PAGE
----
The voyage to Paracas was fantastic, fraught, exhausting; 19 hours onboard galloping and bucking just a little east of straight into the wind and waves. Never so clumsy in my life, hanging on with every muscle and operating on sheer excitement while the three other hands scampered the deck like lizards, sometimes like cats skewing for traction on a slippery floor. Didn't have charts for the usual route way out to sea and then southeast, so we paralleled the coast 10 miles out. At midnight we cleared the edge of the fogbank and Mars, historically close, was already high between the almost-full moon and the mast. I saw Mars again in Paracas, but at sea it was impressivly bigger and brighter red. At apogee Mars was directly over the mast, with the mast rocking and reeling and whirling circles around it, like being drunker than I've ever been. Just before dawn we passed the guano islands off Paracas and their sudden land-ho stink in the dark. We left Callao, Lima's port, at 12:30 Thursday afternoon and anchored off Paracas at 7:30 Friday morning.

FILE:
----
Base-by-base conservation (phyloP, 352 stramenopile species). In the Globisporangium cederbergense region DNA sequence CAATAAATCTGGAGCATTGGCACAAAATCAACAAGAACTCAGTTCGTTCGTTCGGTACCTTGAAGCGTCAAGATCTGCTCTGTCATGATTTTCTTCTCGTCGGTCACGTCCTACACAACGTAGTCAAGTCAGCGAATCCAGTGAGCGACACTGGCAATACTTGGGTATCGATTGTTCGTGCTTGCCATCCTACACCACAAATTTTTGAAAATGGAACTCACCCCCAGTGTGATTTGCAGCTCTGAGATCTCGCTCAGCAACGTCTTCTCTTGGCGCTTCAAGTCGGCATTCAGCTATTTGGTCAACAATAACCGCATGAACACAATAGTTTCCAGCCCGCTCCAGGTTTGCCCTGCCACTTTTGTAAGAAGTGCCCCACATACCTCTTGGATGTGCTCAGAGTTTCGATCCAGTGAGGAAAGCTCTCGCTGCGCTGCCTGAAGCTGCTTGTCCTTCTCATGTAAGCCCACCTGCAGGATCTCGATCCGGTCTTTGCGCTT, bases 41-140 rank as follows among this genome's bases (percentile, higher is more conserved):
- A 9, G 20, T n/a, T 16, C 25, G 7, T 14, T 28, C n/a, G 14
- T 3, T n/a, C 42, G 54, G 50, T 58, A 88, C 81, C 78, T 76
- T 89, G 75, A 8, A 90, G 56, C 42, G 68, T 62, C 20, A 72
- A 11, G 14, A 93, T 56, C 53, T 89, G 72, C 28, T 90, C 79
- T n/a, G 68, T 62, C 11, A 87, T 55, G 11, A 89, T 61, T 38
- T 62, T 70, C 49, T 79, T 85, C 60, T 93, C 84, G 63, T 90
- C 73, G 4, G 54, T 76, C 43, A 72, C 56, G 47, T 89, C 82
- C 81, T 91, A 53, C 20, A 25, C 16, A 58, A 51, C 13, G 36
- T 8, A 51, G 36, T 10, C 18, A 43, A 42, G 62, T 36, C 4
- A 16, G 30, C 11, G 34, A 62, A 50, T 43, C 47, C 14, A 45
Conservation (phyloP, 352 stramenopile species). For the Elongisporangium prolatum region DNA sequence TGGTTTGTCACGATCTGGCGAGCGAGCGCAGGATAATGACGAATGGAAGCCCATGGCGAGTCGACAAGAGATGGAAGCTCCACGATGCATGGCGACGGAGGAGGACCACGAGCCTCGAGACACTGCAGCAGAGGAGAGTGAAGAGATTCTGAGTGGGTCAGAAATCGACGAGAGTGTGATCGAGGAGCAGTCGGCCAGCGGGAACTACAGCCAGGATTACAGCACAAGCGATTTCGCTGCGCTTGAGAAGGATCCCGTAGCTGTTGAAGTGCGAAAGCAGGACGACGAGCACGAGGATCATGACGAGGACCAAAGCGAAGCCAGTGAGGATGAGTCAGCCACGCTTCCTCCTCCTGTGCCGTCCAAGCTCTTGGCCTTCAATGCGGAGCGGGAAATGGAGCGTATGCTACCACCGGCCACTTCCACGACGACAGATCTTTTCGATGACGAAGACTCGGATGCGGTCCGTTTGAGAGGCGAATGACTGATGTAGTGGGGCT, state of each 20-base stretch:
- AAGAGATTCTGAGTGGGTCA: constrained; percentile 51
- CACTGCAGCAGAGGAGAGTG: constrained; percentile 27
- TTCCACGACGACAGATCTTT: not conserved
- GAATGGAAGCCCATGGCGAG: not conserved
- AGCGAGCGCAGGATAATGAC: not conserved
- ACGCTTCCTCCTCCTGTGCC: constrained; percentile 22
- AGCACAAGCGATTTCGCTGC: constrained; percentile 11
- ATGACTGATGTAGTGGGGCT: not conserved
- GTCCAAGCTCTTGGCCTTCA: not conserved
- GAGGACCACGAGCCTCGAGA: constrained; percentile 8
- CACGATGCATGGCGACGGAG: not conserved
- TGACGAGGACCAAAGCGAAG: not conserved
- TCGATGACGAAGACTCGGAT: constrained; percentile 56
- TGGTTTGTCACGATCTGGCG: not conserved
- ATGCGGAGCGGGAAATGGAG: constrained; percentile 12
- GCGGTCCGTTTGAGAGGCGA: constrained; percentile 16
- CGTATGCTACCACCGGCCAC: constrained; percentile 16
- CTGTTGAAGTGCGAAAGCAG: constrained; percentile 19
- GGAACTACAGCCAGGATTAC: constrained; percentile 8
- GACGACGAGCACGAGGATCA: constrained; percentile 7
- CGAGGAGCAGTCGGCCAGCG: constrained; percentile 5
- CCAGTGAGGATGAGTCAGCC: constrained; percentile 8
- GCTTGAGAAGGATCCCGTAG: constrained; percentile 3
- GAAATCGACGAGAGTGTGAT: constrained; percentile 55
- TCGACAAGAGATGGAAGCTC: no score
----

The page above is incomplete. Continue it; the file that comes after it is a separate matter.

The house in Paracas is at the less populated southern end of the bay. Turn left in front of the house and you can walk toward the Reserva into nothing but beach and birds and seashells, along the water's edge or trekking the dunes toward where flamingos stand in a long line just offshore. Farther on, the Reserva with its desert and wild beaches is like the moon with an ocean, like the beginning and the end of the world. Turning right from the house takes you along the bayfront houses to civilization at the nice old Hotel Paracas with its gardens of huge ancient bougainvillea and an outdoor bar for a pisco sour, the Peruvian national snort, while swifts and swallows whirl around dipping into the pool. With the long winter neblina, Lima never sees stars or sunrise and sunsets are rare, but in Paracas you can watch the sun up and down most every day. The dark nights in Paracas are fabulous with stars and the Milky Way.